24 September 2019

Chook Chat with Cheryl Nelson - making chook poo tea for your garden

| Cheryl Nelson
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Fluffy Bums. Photo: thetanglednest.com

Chickens give us a host of useful services and it’s clear the more we care for our chickens, the more services they happily provide!

One of their endless gifts is chicken manure. A single chook produces about 1kg of manure each week. We can make very good use of that!

Keeping backyard chickens and growing a bountiful, beautiful garden go hand in hand. We all know that to grow fruit and vegetables you need lovely healthy soil. Good soil doesn’t just happen. A great soil is the result of years of compost, amendments and a watchful eye.

If you are fortunate enough to have a few backyard chooks and a bit of space to grow food here are some ways to make good use of your chook poo and coop litter in your garden.

Like all birds, chickens don’t wee. Therefore all of the nitrogen which other animals excrete through their urine is concentrated in a chooks’ poop.

Chicken Manure. Photo: Geoffrey Grigg

Chicken manure has one of the highest nitrogen levels of any manure. Nitrogen in chook poo is more available to plants than the nitrogen in non-bird manures, which is what makes it ‘hot’, so it’s important that it’s aged or composted before using. This will lower the nitrogen level moderately as well as eliminate unwanted pathogens.

If you are starting a new patch or need to refresh your soil, then well composted chicken manure makes a wonderful soil amendment.

Chook poo is a nutrient-dense powerhouse booster but it must be composted for at least three months before use. A great way to do this is to make a watery slurry of chook poo and tip it over your compost heap, water in well.

Or if you used our ‘deep litter method’ in your coop over winter now is the time to spread this onto your garden.

Spring is the perfect time to be growing seedlings and ‘Chook poo tea’ is just the ticket for giving young plants a boost especially when transplanting out.

A poo tea also helps with transplant shock to give your garden the best possible start, here’s how to do it:

  • 3 to 4 kg of aged chook poop
  • 1 cotton pillowcase
  • 40 to 50 ltr plastic tub/garbage bin
  • 20 to 30 ltr warm water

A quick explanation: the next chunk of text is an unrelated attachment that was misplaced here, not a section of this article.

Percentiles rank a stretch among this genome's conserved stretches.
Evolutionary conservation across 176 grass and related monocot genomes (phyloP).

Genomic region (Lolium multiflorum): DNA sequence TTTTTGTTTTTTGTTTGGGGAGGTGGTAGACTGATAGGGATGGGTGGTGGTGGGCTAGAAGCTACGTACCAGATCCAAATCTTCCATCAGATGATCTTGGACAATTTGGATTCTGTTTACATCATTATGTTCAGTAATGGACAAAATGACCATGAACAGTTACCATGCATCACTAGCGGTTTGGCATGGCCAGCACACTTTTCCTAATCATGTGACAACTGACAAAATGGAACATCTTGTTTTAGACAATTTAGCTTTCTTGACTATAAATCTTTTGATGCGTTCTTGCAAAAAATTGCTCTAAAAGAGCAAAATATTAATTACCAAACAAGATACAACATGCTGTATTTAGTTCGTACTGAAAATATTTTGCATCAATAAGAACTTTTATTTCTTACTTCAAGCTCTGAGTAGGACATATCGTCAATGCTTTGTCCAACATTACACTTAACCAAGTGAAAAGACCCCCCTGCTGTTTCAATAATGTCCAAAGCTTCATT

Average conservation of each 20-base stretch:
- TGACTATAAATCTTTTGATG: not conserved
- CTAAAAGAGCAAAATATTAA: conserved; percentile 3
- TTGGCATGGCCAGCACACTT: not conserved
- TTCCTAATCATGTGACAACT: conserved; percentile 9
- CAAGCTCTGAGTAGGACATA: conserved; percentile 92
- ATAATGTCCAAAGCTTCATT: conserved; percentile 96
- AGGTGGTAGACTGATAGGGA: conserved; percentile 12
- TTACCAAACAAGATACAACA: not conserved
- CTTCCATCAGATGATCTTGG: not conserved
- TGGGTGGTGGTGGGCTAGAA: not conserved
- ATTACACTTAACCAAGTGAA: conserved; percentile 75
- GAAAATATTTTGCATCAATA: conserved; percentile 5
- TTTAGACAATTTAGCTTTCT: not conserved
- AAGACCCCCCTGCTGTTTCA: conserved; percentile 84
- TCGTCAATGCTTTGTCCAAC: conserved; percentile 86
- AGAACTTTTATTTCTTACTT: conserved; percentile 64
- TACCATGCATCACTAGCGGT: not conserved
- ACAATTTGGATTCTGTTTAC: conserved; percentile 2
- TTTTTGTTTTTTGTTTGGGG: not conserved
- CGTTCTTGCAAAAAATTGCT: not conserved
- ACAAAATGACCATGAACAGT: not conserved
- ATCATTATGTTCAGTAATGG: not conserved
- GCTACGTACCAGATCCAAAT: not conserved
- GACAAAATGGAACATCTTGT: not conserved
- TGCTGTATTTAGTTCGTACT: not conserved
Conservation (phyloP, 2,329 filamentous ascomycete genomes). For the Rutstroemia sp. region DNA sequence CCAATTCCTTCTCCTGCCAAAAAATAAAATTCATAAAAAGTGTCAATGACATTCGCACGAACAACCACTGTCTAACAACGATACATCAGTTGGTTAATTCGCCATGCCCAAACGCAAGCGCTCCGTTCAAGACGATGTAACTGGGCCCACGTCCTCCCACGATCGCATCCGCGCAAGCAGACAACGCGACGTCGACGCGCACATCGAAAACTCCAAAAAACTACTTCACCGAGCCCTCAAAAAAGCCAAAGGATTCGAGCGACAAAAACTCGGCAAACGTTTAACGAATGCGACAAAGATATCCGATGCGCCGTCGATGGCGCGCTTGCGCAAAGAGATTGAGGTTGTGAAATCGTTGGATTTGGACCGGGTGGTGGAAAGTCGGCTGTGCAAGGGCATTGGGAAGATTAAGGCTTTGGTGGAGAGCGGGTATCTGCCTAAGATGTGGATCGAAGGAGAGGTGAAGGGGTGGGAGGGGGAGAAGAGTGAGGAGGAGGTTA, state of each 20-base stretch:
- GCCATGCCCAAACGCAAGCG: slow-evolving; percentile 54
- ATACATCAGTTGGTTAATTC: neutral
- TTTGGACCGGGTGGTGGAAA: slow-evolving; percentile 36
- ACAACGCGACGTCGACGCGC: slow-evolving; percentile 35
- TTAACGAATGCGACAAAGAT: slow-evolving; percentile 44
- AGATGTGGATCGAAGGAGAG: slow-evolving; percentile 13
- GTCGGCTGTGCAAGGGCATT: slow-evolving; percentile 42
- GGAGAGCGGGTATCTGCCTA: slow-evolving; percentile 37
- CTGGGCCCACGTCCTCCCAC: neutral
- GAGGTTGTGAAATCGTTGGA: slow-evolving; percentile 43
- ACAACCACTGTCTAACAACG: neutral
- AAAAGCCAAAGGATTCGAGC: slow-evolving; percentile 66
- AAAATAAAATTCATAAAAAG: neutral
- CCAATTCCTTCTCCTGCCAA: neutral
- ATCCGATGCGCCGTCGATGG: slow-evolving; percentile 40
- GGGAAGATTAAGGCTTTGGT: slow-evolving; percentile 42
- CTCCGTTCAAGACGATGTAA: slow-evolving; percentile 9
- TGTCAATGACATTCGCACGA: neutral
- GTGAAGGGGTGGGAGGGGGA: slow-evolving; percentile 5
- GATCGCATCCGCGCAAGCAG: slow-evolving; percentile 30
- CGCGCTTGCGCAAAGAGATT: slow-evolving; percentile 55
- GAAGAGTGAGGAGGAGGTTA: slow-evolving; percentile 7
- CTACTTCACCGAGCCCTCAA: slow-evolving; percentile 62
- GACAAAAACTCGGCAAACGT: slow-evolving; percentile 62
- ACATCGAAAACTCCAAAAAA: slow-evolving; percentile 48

• A strong heavy stick
  • 2 meters cord/bailing twine

Optional extras for boost!

  • 1 cup of molasses to feed microbes
  • ½ cup seaweed liquid or a few handfuls of seaweed for additional trace elements

Pop the poop (and extras) into the pillowcase and tie at the top. Submerge in water then lift with cord and poke down with stick to thoroughly wet. Place in a warm sunny position that you pass by often throughout the day.

You need to lift the bag out of the water and then poke it down to aerate the mixture as much as you can, at least three times each day for 2 to 3 weeks. Incantations and mumblings help!

This aeration helps to steep the tea, maintain an aerobic state and reduce pathogens.

Do not cover with a lid, wash hands well after mixing and keep away from children. If you like, you could even use a fish tank aerator to push the process along.

Remove the bag of poop, spread it onto your compost (pillow slip as well) and water in well.

Application of your chook poo tea:

Dilute the tea that you now have 1:4 with water and apply to young nitrogen loving plants.

Watering Seedlings. Photo: Adobe Stock

Don’t apply to carrots, beetroot, radishes. Root crops prefer nutrients that are matured from the previous season in the soil.

Chook poo tea is good for tomatoes, cucumbers, watermelons, pumpkins, beans, peas, sweet corn and any vegetables with fruit away from the root zone.

Note – too much nitrogen with too little calcium encourages blossom end rot in tomatoes and it prevents effective flower growth. Add sulphate of potash in small quantities to promote flower growth.

Harness your the goodness of your chicken’s poo and our gardens will certainly feel the love!

Cheryl Nelson is the brains and heart behind Natural Chicken Health.

Subscribe HERE to the Natural Chicken Health Monthly Newsletter Vlog and follow Natural Chicken Health on Facebook.

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